If you're seeing this message, it means we're having trouble loading external resources on our website.

If you're behind a web filter, please make sure that the domains *.kastatic.org and *.kasandbox.org are unblocked.

Main content

Adding & subtracting rational numbers: 0.79 - 4/3 - 1/2 + 150%

Sal evaluates 0.79 - 4/3 - 1/2 + 150%. Created by Sal Khan.

Want to join the conversation?

  • piceratops sapling style avatar for user jaydajazz
    i dont get how he turned 550 and 450 into -100 then turned it into 137
    (3 votes)
    Default Khan Academy avatar avatar for user
  • duskpin ultimate style avatar for user Tristan G.
    Thank you, This video helped me so much! :)
    (9 votes)
    Default Khan Academy avatar avatar for user
  • leaf green style avatar for user Aways
    why did you multiplied the 100 by 3 so it become 300 ?
    (8 votes)
    Default Khan Academy avatar avatar for user
  • blobby green style avatar for user Priscilla  Lee
    I got 100% on the math lesson that my teacher gave me before.
    (8 votes)
    Default Khan Academy avatar avatar for user
  • blobby green style avatar for user Ojal Shandil
    can someone explain the whole simplifying the fractions bit, im so confused
    (3 votes)
    Default Khan Academy avatar avatar for user
  • starky ultimate style avatar for user Ryan
    Any reason to not write 150% as a mixed number? 1 1/2?
    (2 votes)
    Default Khan Academy avatar avatar for user
  • winston default style avatar for user Daniel Ropalidis
    this problem 1/2 −60%−25% should solve as in i have half pizza, i eat 60% of that half, then i eat 25% of whats left so i still have 0.15 of that half pizza.
    why does Sal turn it into 0.5−0.6−0.25=−0.35 as the solution? and how do i know when to solve it one way and when to solve the other way?
    (2 votes)
    Default Khan Academy avatar avatar for user
    • cacteye blue style avatar for user Jerry Nilsson
      Well, if 1∕2 represents half a pizza, then 60% of half a pizza would be equal to 60%∙(1∕2)

      But, we don't have 60%∙(1∕2), we have 60%, which we can write as 60%∙1 = 60% of a whole pizza.

      And of course, taking away 60% of a pizza from half a pizza lands us at −10% of a pizza.
      Taking away another quarter pizza leaves us with −35% of a pizza.
      (2 votes)
  • female robot grace style avatar for user Housholder Brynna
    I Don't understand any of this! D: SOMEONE EXPLAIN IT PLEASE!!
    (2 votes)
    Default Khan Academy avatar avatar for user
  • spunky sam blue style avatar for user Samir Gunic
    Who's afraid of fractions?!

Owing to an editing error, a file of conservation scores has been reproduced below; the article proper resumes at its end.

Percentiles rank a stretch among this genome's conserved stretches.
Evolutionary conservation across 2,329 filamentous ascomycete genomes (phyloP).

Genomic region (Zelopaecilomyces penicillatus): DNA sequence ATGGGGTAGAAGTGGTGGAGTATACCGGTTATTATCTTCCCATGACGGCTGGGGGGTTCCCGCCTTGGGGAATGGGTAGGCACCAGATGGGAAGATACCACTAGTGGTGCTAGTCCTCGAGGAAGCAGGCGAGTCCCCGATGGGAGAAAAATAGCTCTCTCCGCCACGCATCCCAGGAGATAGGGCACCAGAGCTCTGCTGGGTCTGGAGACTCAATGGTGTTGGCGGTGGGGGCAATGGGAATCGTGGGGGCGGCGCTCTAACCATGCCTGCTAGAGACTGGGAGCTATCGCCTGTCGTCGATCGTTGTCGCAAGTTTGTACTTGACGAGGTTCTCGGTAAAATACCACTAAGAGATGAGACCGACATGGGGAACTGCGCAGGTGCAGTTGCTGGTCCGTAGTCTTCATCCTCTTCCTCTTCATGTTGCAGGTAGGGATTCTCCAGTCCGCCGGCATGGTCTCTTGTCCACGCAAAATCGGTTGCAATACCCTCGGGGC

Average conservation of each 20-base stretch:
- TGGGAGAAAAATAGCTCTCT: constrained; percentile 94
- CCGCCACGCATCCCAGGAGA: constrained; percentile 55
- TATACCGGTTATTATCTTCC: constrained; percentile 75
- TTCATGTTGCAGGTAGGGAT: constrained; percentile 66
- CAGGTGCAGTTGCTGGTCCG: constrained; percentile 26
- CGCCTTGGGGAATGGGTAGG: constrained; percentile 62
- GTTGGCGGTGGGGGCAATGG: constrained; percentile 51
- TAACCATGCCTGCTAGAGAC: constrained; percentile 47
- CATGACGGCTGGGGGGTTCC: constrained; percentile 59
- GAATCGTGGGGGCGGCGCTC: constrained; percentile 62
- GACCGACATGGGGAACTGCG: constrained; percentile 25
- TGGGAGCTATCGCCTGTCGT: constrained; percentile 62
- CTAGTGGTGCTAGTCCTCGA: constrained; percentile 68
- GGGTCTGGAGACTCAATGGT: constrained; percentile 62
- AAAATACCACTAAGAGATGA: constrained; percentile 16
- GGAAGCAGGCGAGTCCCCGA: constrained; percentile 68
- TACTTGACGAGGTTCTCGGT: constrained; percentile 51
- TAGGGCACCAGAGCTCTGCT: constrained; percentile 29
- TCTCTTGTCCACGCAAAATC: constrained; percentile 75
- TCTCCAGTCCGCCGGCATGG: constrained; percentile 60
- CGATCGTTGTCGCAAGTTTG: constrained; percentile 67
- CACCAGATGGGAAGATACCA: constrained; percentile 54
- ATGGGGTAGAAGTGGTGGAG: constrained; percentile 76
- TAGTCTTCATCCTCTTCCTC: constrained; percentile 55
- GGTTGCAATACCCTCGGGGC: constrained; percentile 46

0,79-4/3-1/2+150%
    =79/100-4/3-1/2+150/100


    Solve for x:
    3*x=100
    x=100/3


    Convert 100/3 to mixed number:
    33+1/3

    79/100-(4*(33+1/3))/(3*(33+1/3))-(1*50)/(2*50)+150/100
    =79/100-(132+4/3)/100-50/100+150/100
    =(79-132+4/3-50+150)/100
    =(-53+100+4/3)/100
    =(47+4/3)/100≈(48,33)/100≈0,483


    If you want exact fraction as answer you will have to work some more on it:

    (47+4/3)/100
    =(141/3+4/3)/100
    =(145/3)/100
    =(145/3)*(1/100)
    =145/300
    =(145/5)/(300/5)
    =29/60
    ≈0,483333333.........


    Who's afraid of fractions?! This is a really fun exercise! It jogs your memory and you get to use all the things you know about adding and subtracting fractions, converting decimals, converting percents, converting mixed numbers, and even doing approximations with repeating decimals and rounding and doing looong divisions and division tests.

    Is this hard?... well yes, it's a challenge for anyone, and it's hard not to make a mistake, but it's a hell of a fun and it's supposed to be hard if you want to push yourself to the limit. Personally, for me that's the only way to learn. Of course you have to do it step by step, and learn the basics first. But it's a great satisfaction when you get it right.

    Update:
    I know where I made my mistake now. I did a sign error when I put all the numerators on the same fraction bar. This is why mixed numbers are up to no good. I hate mixed numbers. They are counter-intuitive and they just mess it up for me. I prefer improper fractions rather. So here is the correct answer.

    0,79-4/3-1/2+150%
    =79/100-(4*(33+1/3))/(3*(33+1/3))-(1*50)/(2*50)+150/100
    =79/100-(132+4/3)/100-50/100+150/100


    This is the step at which I made a mistake:
    right: (79-(132+4/3)-50+150)/100=0,4567
    wrong:(79-(132-4/3)-50+150)/100=0,4833